And with all of the above in mind, I inevitably arrive at the practical, pragmatic part of this piece about beauty. How does one bring beauty back into a busy bustle of urban being?


I see two ways: craft and observation.


Let’s start with crafts and let’s start with a bit of contrast (and a play on words or symbols that doesn’t quite work when read out loud, so as a bit of a challenge try to just digest the symbols through your eyes, not mind-ears).


A large expanse of online culture is shaped by Influencers of one sort or another. I put the capital I there deliberately, because the I is what a lot of people care about. How do I grow my audience? How do I make more money online? How do I… I is their first Intent and I is the beginning of the end. The focus on the I is misguided. It’s a road to infinite vanity, enabled by social media. The online culture has a natural slant towards deIfication. Over time, it turns from I as in contextualized personal experIence, into the I as in authorIty, and then if uninhibited, the I of Indulgence. Internet indeed.


But why am I going on about this? To contrast it to the craft. People who make beautiful things usually don’t focus on themselves, but on the work, the idea, the craft. That’s something I’ve written about in the two pieces on excellence. If one focuses on crafting ideas carefully and caringly, then beauty is much more likely to emerge. Naturally, this means that the craftsman has to love the craft. Without that, there isn’t enough patience to go past the point of good enough, which usually means some form of mediocrity that is not yet beautiful, merely functional.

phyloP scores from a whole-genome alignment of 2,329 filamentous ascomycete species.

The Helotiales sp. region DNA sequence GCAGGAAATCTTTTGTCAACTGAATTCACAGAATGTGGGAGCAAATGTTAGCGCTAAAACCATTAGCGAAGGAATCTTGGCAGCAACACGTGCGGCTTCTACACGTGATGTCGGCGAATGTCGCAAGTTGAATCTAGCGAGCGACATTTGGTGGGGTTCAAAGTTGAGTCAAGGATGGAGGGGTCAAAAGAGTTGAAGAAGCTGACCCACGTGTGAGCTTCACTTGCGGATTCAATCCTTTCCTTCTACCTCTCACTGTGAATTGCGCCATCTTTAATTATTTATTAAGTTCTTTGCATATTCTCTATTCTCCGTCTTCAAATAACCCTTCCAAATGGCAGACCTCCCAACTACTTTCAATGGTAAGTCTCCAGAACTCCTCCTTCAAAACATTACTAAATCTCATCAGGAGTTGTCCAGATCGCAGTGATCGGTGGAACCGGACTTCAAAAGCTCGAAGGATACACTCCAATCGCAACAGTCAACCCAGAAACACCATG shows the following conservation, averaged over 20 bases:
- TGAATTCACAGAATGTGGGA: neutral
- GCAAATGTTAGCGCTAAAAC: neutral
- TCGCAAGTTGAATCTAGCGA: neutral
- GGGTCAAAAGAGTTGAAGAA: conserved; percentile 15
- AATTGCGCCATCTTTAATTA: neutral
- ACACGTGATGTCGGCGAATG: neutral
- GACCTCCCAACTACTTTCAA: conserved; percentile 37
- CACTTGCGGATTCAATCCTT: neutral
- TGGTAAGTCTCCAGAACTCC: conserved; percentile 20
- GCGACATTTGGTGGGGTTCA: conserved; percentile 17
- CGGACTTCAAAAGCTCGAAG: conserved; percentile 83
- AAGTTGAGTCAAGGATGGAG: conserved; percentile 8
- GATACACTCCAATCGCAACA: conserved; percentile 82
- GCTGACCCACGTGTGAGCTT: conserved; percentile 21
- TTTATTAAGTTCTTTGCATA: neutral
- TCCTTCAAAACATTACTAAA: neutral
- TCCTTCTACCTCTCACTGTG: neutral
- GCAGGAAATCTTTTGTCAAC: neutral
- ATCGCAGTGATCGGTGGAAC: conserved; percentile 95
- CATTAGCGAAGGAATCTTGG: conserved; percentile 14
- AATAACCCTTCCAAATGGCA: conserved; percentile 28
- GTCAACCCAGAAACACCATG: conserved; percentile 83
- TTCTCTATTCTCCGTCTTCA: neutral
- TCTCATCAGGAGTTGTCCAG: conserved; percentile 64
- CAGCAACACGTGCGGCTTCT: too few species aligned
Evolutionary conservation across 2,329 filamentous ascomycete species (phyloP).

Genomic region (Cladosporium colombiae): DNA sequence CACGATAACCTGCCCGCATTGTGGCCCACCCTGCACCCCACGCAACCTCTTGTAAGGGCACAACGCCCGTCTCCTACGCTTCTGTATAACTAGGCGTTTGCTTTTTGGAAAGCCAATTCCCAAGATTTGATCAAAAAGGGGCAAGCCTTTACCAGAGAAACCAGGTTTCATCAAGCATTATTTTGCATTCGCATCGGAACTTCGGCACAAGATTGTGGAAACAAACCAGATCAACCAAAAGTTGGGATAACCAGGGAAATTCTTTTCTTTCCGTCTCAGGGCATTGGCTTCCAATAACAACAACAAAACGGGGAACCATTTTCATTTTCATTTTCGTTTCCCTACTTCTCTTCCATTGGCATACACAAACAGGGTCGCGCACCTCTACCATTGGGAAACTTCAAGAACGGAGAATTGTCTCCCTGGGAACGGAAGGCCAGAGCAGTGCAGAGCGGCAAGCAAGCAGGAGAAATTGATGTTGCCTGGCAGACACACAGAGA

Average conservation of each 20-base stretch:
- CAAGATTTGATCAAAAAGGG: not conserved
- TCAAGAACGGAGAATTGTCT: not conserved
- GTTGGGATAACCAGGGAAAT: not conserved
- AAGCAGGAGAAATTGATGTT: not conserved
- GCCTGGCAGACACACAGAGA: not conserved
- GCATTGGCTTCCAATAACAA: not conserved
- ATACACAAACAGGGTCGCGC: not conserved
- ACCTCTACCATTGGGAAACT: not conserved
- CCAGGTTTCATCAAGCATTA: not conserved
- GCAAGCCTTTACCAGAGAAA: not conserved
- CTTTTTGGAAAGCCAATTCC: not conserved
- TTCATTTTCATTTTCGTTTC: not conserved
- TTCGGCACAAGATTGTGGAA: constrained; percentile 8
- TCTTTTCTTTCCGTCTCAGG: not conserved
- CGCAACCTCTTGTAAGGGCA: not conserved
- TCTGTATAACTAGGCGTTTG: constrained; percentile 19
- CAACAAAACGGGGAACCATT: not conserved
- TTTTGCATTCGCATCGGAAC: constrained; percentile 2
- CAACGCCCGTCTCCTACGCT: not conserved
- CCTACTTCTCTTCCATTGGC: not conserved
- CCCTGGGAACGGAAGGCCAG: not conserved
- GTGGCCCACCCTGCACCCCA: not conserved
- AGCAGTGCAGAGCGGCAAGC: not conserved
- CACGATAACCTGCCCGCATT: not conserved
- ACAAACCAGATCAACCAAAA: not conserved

The first way to experience more beauty is to dive deep into a craft of choice. The second way is perhaps more easily trodden. Still, so many (including myself) often choose to take a different route because it’ll get us from A to B 5 minutes faster. It’s the way of observation.


There’s beauty present in our lives every single day, if we care to notice it, and if we don’t have a lot of preconceived notions about what beauty should be. As I said in the beginning, beauty is many form. It’s the beauty of the golden sunlight on ripe wheat fields swaying in gentle wind. But it’s also the beauty of a broken mirror that reflects the moon just right as you walk around the corner. The former is easier to classify as beauty. The latter, less so. It’s less obvious. It requires paying attention to one’s surroundings and not the ever-present, observation-destroying screen of the phone. Yet both of these moments can be seen as beautiful, as a contextually perfect alignment of factors that enriches our experience in a unique and fleeting manner.


We can also seek beauty in a more direct manner by experiencing art. True art facilitates transcendence. To give an example, I find that art exhibitions help me notice beauty. If I spend half an hour staring at paintings, I find myself in full on observation mode. I notice details. I pause. I spend enough time to actually see the painting as a whole, not just recognize the objects, people, and possible actions in a reductive manner. I also feel similarly after meditating for half an hour or longer. That acute level of observation lets the beauty stand out. Each stimulus is more deeply seen, heard, felt, and thus given a chance to imprint on my mind, instead of being simply filed away in the dusty corners of my mind or cataloged for practical purposes.


And now we come to the close. I wrote this for myself as much as for you, as a reminder to not get stuck in that A-to-B absent mode of being. I wrote this to not let the next beautiful moment pass me by, unnoticed. I wrote this to transcend the world of productivity, practicality, and predictability, if only for a moment.